What about the $60M of additional commitments to the FIER Regional funds?

Well, these regional FIER funds already exist, already have portfolio companies in need of additional capital and already have deal flow (targeted new investments), so my guest here is that we should see action very soon as well.

And finally, the $125M for three new seed funds. I’m being told that a selection committee is being put in place, that the committee will review proposals by whoever wants to provide the matching funds and has a viable business plan outlining “how” these funds will be put at work. And, that the committee will likely select the three best proposals by year end (could be faster). Existing seed fund managers as well as new entrants can propose their plans. Note that any proposal must at least provide a 1 for 2 in matching dollars. I’m pretty experienced in seed investing and my concerns here are many. Such as, the size of each of these seed funds and their true capability to follow-on in the future financing rounds of their then portfolio companies. Not an easy model. The size also has a direct impact on the level of available management fees a Seed fund manager can get in order to cover for its fees in finding and supporting its portfolio companies.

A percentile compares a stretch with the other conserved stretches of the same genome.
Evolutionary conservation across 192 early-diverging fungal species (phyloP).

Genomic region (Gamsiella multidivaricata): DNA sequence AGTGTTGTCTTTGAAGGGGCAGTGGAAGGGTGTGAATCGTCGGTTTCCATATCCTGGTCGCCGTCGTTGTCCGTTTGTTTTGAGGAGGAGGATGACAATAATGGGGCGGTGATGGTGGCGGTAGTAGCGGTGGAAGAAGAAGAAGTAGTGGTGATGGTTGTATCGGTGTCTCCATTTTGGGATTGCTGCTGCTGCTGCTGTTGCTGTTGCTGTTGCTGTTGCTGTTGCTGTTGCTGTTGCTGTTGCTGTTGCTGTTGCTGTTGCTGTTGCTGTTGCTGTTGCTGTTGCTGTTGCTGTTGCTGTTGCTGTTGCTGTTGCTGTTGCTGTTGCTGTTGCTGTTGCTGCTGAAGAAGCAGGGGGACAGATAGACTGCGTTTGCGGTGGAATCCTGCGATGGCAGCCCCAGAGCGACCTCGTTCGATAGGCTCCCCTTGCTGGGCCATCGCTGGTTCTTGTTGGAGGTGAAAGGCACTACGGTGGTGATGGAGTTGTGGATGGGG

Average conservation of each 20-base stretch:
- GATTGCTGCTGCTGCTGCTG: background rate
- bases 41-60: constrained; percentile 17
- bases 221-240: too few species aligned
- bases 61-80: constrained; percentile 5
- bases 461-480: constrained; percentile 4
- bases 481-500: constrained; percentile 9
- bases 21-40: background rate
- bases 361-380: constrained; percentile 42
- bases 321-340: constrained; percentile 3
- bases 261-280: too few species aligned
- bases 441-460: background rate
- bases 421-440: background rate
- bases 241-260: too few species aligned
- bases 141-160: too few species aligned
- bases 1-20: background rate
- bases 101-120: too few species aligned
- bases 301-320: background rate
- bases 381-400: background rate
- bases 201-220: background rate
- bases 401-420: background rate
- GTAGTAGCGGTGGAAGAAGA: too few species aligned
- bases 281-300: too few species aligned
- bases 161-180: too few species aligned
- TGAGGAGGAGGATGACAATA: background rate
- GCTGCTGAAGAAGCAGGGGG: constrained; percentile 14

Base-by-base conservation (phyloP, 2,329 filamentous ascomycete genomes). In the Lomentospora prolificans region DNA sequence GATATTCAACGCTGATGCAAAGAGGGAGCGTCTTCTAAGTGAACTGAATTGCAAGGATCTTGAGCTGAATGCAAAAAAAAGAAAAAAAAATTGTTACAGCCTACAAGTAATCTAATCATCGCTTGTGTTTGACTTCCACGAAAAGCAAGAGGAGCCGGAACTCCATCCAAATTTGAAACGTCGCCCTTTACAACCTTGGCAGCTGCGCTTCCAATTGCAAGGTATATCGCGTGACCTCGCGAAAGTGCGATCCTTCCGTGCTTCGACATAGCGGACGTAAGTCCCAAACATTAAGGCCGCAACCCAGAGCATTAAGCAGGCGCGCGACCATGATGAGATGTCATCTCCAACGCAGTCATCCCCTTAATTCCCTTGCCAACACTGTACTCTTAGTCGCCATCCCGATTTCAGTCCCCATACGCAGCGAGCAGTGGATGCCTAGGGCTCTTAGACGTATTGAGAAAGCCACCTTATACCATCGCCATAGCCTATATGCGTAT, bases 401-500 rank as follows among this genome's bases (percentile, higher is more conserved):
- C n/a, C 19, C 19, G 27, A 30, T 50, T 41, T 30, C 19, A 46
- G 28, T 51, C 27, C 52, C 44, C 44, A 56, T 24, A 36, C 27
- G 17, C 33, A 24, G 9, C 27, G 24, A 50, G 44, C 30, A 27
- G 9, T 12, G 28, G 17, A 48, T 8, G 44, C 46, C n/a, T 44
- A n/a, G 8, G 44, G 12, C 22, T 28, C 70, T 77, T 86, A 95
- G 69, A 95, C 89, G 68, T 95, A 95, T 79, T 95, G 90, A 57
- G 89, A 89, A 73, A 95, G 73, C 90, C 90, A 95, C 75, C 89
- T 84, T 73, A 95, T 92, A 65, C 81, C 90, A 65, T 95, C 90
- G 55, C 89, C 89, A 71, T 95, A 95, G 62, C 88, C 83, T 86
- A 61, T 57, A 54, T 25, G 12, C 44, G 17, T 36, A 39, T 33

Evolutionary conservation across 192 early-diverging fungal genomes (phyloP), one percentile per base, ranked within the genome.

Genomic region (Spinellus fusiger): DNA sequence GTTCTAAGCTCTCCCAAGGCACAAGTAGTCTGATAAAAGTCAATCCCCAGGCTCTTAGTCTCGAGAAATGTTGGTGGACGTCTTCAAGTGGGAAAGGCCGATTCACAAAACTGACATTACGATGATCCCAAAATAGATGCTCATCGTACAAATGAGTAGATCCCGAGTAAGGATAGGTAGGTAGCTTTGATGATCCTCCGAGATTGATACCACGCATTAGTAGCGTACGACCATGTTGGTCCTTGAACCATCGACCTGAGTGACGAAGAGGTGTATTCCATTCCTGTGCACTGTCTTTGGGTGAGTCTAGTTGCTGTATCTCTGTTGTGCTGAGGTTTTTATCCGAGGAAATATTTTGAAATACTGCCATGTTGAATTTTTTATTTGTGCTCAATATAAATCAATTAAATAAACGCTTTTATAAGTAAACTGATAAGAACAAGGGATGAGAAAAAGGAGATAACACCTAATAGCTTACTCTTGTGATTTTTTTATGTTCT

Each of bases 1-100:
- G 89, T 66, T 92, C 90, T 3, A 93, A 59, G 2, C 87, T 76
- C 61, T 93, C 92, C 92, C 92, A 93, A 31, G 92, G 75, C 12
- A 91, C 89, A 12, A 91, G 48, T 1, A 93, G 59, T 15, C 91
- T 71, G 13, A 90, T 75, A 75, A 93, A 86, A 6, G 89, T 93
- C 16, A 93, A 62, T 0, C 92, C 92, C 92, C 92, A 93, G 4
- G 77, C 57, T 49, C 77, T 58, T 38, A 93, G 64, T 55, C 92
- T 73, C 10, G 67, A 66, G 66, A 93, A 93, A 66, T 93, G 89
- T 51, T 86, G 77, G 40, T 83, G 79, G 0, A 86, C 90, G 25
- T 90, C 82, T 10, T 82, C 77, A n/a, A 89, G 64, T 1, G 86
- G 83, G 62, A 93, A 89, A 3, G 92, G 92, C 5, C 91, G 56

Another danger is that by seed funding too many start-ups we end up breaking the ecosystem and flooding it with too much noise and too many companies that won’t be able to attract further follow-on financing and won’t succeed. But, as a society, we do need to provide capital to entrepreneurs that have the ability to grasp what needs to be done to launch a successful and fundable company.

So don’t get me wrong, I think we NEED a few more seed funds in Quebec. Seed funds take-on different level of risks than early or later stage VC funds, and they provide a different level of value-add to promising entrepreneurs. But I also believe that no private dollars should be directly financing technology or research! Private funds should only be financing innovation when within the hands of committed, new and recurring, entrepreneurs.